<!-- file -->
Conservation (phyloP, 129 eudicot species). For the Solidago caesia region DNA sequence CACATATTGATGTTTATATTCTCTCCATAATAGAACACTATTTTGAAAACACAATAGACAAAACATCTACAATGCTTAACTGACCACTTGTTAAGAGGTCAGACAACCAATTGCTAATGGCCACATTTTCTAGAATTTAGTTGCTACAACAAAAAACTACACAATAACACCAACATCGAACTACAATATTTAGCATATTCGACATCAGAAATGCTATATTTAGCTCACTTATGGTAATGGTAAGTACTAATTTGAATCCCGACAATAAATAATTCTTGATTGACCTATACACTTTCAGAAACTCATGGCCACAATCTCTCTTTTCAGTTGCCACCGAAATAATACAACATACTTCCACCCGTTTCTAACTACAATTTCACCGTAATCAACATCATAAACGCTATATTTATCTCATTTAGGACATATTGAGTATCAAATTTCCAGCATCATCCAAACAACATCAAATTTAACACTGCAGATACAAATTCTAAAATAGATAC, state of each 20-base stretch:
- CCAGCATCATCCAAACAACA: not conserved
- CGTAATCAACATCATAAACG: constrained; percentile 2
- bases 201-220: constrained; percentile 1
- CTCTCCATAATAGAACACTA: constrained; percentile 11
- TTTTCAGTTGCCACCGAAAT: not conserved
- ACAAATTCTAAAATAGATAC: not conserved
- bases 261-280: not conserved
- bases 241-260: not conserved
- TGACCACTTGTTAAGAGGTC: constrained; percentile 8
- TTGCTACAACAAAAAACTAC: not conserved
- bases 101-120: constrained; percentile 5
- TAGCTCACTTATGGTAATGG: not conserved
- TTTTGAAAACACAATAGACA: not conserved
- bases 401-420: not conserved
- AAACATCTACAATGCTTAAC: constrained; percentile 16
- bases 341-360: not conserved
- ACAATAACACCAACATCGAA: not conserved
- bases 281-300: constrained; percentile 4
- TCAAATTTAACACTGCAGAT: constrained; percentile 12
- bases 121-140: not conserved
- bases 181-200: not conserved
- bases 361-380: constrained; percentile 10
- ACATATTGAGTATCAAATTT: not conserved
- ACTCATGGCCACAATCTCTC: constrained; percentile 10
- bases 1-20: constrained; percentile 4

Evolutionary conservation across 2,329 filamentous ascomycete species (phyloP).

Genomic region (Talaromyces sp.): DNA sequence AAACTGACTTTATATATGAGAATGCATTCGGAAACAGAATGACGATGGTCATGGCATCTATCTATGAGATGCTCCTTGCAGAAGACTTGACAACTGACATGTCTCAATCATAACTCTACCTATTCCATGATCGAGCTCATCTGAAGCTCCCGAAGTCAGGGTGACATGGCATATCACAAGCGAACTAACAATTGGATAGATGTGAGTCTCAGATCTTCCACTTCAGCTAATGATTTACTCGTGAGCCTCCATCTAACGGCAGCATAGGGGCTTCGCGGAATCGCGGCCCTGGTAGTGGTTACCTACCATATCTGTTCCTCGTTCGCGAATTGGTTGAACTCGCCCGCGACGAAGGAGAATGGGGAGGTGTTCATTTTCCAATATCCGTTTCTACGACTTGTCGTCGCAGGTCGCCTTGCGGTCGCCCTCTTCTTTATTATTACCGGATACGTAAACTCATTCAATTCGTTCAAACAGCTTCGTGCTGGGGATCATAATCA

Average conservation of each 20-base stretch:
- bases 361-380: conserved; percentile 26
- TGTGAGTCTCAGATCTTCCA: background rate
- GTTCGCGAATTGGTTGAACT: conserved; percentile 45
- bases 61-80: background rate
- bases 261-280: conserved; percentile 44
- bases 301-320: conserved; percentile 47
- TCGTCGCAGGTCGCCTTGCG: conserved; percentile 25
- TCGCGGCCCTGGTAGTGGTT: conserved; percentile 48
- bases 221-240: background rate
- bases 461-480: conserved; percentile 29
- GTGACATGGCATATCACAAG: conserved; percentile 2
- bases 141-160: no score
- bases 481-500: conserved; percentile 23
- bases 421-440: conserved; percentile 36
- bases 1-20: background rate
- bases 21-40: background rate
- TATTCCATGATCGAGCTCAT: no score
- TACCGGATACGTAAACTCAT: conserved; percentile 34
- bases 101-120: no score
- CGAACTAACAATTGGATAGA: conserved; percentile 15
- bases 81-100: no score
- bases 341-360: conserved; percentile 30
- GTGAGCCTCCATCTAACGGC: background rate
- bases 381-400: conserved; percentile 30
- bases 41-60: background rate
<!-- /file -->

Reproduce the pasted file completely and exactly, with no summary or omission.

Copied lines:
Conservation (phyloP, 129 eudicot species). For the Solidago caesia region DNA sequence CACATATTGATGTTTATATTCTCTCCATAATAGAACACTATTTTGAAAACACAATAGACAAAACATCTACAATGCTTAACTGACCACTTGTTAAGAGGTCAGACAACCAATTGCTAATGGCCACATTTTCTAGAATTTAGTTGCTACAACAAAAAACTACACAATAACACCAACATCGAACTACAATATTTAGCATATTCGACATCAGAAATGCTATATTTAGCTCACTTATGGTAATGGTAAGTACTAATTTGAATCCCGACAATAAATAATTCTTGATTGACCTATACACTTTCAGAAACTCATGGCCACAATCTCTCTTTTCAGTTGCCACCGAAATAATACAACATACTTCCACCCGTTTCTAACTACAATTTCACCGTAATCAACATCATAAACGCTATATTTATCTCATTTAGGACATATTGAGTATCAAATTTCCAGCATCATCCAAACAACATCAAATTTAACACTGCAGATACAAATTCTAAAATAGATAC, state of each 20-base stretch:
- CCAGCATCATCCAAACAACA: not conserved
- CGTAATCAACATCATAAACG: constrained; percentile 2
- bases 201-220: constrained; percentile 1
- CTCTCCATAATAGAACACTA: constrained; percentile 11
- TTTTCAGTTGCCACCGAAAT: not conserved
- ACAAATTCTAAAATAGATAC: not conserved
- bases 261-280: not conserved
- bases 241-260: not conserved
- TGACCACTTGTTAAGAGGTC: constrained; percentile 8
- TTGCTACAACAAAAAACTAC: not conserved
- bases 101-120: constrained; percentile 5
- TAGCTCACTTATGGTAATGG: not conserved
- TTTTGAAAACACAATAGACA: not conserved
- bases 401-420: not conserved
- AAACATCTACAATGCTTAAC: constrained; percentile 16
- bases 341-360: not conserved
- ACAATAACACCAACATCGAA: not conserved
- bases 281-300: constrained; percentile 4
- TCAAATTTAACACTGCAGAT: constrained; percentile 12
- bases 121-140: not conserved
- bases 181-200: not conserved
- bases 361-380: constrained; percentile 10
- ACATATTGAGTATCAAATTT: not conserved
- ACTCATGGCCACAATCTCTC: constrained; percentile 10
- bases 1-20: constrained; percentile 4

Evolutionary conservation across 2,329 filamentous ascomycete species (phyloP).

Genomic region (Talaromyces sp.): DNA sequence AAACTGACTTTATATATGAGAATGCATTCGGAAACAGAATGACGATGGTCATGGCATCTATCTATGAGATGCTCCTTGCAGAAGACTTGACAACTGACATGTCTCAATCATAACTCTACCTATTCCATGATCGAGCTCATCTGAAGCTCCCGAAGTCAGGGTGACATGGCATATCACAAGCGAACTAACAATTGGATAGATGTGAGTCTCAGATCTTCCACTTCAGCTAATGATTTACTCGTGAGCCTCCATCTAACGGCAGCATAGGGGCTTCGCGGAATCGCGGCCCTGGTAGTGGTTACCTACCATATCTGTTCCTCGTTCGCGAATTGGTTGAACTCGCCCGCGACGAAGGAGAATGGGGAGGTGTTCATTTTCCAATATCCGTTTCTACGACTTGTCGTCGCAGGTCGCCTTGCGGTCGCCCTCTTCTTTATTATTACCGGATACGTAAACTCATTCAATTCGTTCAAACAGCTTCGTGCTGGGGATCATAATCA

Average conservation of each 20-base stretch:
- bases 361-380: conserved; percentile 26
- TGTGAGTCTCAGATCTTCCA: background rate
- GTTCGCGAATTGGTTGAACT: conserved; percentile 45
- bases 61-80: background rate
- bases 261-280: conserved; percentile 44
- bases 301-320: conserved; percentile 47
- TCGTCGCAGGTCGCCTTGCG: conserved; percentile 25
- TCGCGGCCCTGGTAGTGGTT: conserved; percentile 48
- bases 221-240: background rate
- bases 461-480: conserved; percentile 29
- GTGACATGGCATATCACAAG: conserved; percentile 2
- bases 141-160: no score
- bases 481-500: conserved; percentile 23
- bases 421-440: conserved; percentile 36
- bases 1-20: background rate
- bases 21-40: background rate
- TATTCCATGATCGAGCTCAT: no score
- TACCGGATACGTAAACTCAT: conserved; percentile 34
- bases 101-120: no score
- CGAACTAACAATTGGATAGA: conserved; percentile 15
- bases 81-100: no score
- bases 341-360: conserved; percentile 30
- GTGAGCCTCCATCTAACGGC: background rate
- bases 381-400: conserved; percentile 30
- bases 41-60: background rate